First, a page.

Description: Fatty acid amide hydrolase (FAAH) terminates the endocannabinoid signaling pathway that regulates numerous neurobehavioral processes in animals by hydrolyzing a class of lipid mediators, N-acylethanolamines (NAEs). Recent identification of an Arabidopsis FAAH homologue (AtFAAH) and several studies, especially those using AtFAAH overexpressing and knock-out lines suggest that a FAAH-mediated pathway exists in plants for the metabolism of endogenous NAEs. Here, I provide evidence to support this concept by identifying candidate FAAH cDNA sequences in diverse plant species. NAE amidohydrolase assays confirmed that several of the proteins encoded by these cDNAs indeed catalyzed the hydrolysis of NAEs in vitro. Kinetic parameters, inhibition properties, and substrate specificities of the plant FAAH enzymes were very similar to those of mammalian FAAH. Five amino acid residues determined to be important for catalysis by rat FAAH were absolutely conserved within the plant FAAH sequences. Site-directed mutation of each of the five putative catalytic residues in AtFAAH abolished its hydrolytic activity when expressed in Escherichia coli. Contrary to overexpression of native AtFAAH in Arabidopsis that results in enhanced seedling growth, and in seedlings that were insensitive to exogenous NAE, overexpression of the inactive AtFAAH mutants showed no growth enhancement and no NAE tolerance. However, both active and inactive AtFAAH overexpressors displayed hypersensitivity to ABA, suggesting a function of the enzyme independent of its catalytic activity toward NAE substrates. Yeast two-hybrid screening identified Arg/Ser-rich zinc knuckle-containing protein as a candidate protein that physically and domain-specifically interacts with AtFAAH and its T-DNA knock-out Arabidopsis was hypersensitive to ABA to a degree similar to AtFAAH overexpressors. Taken together, AtFAAH appears to have a bifurcating function, via NAE hydrolysis and protein-protein interaction, to control Arabidopsis growth and interaction with phytohormone signaling pathways. These studies help to functionally define the group of enzymes that metabolize NAEs in plants, and further will ...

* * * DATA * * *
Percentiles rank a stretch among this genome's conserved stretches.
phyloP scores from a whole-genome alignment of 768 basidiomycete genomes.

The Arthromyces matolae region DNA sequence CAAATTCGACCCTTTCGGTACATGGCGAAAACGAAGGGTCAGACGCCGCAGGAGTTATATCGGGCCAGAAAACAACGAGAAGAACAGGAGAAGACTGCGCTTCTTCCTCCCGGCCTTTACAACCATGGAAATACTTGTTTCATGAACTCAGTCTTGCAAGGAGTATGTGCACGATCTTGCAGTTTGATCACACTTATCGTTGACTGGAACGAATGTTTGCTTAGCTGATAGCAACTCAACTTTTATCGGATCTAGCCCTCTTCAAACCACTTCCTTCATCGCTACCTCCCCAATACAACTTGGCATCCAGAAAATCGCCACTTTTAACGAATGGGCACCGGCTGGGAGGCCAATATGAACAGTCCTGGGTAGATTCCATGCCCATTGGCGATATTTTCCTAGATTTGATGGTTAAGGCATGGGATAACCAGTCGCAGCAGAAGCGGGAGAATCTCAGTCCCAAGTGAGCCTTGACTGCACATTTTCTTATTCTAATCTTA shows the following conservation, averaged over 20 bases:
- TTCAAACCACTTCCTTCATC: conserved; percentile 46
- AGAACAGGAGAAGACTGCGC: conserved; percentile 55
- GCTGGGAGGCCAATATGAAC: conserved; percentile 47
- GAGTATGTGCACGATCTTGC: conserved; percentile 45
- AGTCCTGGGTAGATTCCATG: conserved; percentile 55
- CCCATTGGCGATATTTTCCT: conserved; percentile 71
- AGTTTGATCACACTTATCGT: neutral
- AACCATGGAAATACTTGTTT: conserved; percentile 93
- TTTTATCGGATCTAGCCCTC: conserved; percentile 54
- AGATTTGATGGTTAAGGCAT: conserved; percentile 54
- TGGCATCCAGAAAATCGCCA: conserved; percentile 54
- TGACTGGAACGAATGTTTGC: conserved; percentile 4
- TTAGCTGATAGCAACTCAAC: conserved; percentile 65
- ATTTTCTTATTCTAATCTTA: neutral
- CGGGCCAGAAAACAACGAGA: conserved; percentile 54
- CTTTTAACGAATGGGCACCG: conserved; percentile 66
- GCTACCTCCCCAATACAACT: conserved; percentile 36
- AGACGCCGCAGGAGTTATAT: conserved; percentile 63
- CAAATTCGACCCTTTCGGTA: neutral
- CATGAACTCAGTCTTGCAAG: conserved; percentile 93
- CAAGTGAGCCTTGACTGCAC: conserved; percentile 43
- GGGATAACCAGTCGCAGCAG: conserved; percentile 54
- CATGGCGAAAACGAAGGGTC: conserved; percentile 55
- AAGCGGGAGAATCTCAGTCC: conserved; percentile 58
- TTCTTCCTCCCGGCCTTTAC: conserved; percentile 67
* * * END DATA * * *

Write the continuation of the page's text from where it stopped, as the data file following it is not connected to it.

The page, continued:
Date: December 2010
Creator: Kim, Sang-Chul
Partner: UNT Libraries

Mechanism of the Adenosine 3',5'-Monophosphate Dependent Protein Kinase